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Copyright 2016 Fresh Air. To see more, visit Fresh Air.

The middle of summer is when the surprises in publishing turn up. I'm talking about those quietly commanding books that publishers tend to put out now, because fall and winter are focused on big books by established authors. Which brings us to The Dream Life of Astronauts, by Patrick Ryan, a very funny and touching collection of nine short stories that take place in the 1960s and '70s around Cape Canaveral, Fla.

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This is the first in a series of essays concerning our collective future. The goal is to bring forth some of the main issues humanity faces today, as we move forward to uncertain times. In an effort to be as thorough as possible, we will consider two kinds of threats: those due to natural disasters and those that are man-made. The idea is to expose some of the dangers and possible mechanisms that have been proposed to deal with these issues. My intention is not to offer a detailed analysis for each threat — but to invite reflection and, hopefully, action.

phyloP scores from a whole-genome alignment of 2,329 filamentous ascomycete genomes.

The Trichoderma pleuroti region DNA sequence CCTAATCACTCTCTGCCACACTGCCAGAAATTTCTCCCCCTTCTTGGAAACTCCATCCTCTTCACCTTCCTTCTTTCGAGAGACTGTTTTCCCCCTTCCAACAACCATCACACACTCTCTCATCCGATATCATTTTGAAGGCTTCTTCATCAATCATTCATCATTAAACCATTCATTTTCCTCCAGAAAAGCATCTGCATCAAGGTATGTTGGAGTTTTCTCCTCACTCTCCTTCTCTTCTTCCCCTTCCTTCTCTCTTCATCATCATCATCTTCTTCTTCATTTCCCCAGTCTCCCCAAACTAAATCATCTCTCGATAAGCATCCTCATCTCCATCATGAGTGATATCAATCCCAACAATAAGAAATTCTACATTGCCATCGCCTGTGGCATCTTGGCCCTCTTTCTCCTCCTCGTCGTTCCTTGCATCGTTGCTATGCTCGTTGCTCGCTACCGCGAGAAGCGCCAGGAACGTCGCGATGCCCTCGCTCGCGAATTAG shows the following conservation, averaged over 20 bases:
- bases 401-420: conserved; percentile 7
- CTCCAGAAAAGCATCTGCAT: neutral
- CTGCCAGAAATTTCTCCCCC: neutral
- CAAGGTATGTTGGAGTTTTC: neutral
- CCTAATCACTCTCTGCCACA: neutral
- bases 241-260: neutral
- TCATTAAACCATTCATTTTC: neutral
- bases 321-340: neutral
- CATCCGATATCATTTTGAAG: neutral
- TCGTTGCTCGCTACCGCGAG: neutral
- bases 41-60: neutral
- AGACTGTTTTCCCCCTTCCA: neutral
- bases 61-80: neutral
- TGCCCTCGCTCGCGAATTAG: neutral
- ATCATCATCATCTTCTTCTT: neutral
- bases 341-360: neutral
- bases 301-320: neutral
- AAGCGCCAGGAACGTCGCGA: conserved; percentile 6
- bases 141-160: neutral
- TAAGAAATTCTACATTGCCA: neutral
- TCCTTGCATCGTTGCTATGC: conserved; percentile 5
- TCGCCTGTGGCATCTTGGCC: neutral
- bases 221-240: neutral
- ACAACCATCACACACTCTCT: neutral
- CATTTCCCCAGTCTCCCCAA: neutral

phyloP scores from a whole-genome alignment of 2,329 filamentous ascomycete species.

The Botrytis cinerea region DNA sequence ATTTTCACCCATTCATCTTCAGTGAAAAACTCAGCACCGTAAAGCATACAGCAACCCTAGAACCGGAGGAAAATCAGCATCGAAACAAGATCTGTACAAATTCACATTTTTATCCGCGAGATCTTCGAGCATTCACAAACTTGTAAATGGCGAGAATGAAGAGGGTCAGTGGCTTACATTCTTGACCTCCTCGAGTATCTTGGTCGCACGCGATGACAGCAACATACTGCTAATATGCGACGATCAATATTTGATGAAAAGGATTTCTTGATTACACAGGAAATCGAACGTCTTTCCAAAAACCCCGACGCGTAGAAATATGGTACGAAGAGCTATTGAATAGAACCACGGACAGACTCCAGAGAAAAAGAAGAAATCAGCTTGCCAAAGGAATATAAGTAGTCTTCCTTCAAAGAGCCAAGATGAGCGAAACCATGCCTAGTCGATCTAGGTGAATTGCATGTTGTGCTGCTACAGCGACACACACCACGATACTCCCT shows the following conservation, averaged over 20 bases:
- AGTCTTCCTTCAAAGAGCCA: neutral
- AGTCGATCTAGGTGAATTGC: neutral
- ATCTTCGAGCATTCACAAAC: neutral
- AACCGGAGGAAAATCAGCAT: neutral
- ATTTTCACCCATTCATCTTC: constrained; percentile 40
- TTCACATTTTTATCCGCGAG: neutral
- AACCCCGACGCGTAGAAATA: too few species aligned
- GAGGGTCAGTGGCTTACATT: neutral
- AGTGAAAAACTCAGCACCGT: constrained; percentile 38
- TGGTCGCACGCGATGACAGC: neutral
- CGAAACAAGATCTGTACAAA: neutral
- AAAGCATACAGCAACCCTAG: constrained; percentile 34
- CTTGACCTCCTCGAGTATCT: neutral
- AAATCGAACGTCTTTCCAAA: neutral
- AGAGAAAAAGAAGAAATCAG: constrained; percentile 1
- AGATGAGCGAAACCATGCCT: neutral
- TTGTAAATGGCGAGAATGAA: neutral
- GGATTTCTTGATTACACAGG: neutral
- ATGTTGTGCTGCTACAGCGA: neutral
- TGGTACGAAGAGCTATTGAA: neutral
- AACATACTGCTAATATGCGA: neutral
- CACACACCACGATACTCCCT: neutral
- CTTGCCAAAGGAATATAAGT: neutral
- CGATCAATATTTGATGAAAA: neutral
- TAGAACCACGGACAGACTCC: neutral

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It's Out Of Here: Asteroid Whizzes By

Feb 15, 2013
Originally published on February 15, 2013 3:46 pm

Update at 2:25 p.m. ET. Asteroid Has Passed By:

According to NASA, asteroid 2012 DA14 — a rock thought to be about 150 feet across and the weight of about 318 fully loaded Boeing 747s — just flew past the planet.

So, we're all safe.

Update at 3:43 p.m. ET. A Photograph:

NASA has released this photograph of 2012 DA14:

Our original post and earlier updates:

If you haven't heard by now, then we've got some perhaps unsettling news:

There's an asteroid the size of an office building headed toward — but, we're told, not directly at — our planet.

Called 2012 DA14, it's supposed to pass within about 17,000 miles of us at 2:24 p.m. ET and then start heading away.

NASA says it's not going to hit us, and is streaming its webcast of this event. We'll embed it in this post and get back to you, we trust, when the rock has passed by. If you're in the U.S., by the way, don't bother looking up. Daylight will obscure our view.

Update at 2:15 p.m. ET. Interest Is Certainly High:

If NASA's viewer count on its webcast is right, about 4.8 million people are tuned in.

Update at 2:12 p.m. ET. A Minute Late?

NASA just said the closest point of the approach may not happen until 2:25 p.m. ET.

Copyright 2013 NPR. To see more, visit http://www.npr.org/.